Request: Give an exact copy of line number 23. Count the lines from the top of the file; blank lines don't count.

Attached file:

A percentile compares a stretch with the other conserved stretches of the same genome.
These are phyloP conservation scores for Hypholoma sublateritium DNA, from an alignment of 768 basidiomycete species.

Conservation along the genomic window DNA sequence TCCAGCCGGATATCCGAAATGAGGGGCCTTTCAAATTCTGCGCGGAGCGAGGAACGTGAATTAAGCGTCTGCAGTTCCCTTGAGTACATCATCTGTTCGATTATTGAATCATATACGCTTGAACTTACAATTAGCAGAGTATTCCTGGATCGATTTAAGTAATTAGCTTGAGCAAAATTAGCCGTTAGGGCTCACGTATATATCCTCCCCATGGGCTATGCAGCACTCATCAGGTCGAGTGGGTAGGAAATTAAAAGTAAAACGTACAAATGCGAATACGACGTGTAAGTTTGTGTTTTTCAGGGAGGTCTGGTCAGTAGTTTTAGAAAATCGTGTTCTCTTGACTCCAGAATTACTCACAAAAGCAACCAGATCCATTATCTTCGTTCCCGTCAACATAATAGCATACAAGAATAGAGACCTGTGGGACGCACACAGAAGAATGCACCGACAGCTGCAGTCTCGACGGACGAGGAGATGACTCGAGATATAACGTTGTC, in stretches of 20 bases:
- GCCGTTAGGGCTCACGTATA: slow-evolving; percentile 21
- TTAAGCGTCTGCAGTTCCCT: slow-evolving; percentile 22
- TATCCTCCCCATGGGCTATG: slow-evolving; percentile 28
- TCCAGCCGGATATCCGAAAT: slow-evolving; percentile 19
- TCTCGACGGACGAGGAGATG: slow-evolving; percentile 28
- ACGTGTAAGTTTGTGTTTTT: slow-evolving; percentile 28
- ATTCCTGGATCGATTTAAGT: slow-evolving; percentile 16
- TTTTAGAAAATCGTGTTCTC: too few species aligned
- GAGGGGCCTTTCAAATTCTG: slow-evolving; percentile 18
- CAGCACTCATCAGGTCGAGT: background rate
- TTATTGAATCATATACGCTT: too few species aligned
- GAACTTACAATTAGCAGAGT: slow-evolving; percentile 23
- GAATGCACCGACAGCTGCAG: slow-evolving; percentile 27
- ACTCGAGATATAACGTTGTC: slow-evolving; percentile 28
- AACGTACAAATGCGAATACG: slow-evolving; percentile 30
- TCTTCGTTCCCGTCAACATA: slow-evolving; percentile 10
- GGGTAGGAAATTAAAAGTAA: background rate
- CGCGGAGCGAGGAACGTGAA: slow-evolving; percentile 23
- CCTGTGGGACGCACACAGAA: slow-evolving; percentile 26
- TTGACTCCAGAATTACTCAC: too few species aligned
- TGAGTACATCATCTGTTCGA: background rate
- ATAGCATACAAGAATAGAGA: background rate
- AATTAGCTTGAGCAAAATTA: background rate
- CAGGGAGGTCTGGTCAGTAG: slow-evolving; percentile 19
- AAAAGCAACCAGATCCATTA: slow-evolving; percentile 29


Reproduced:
- TTGACTCCAGAATTACTCAC: too few species aligned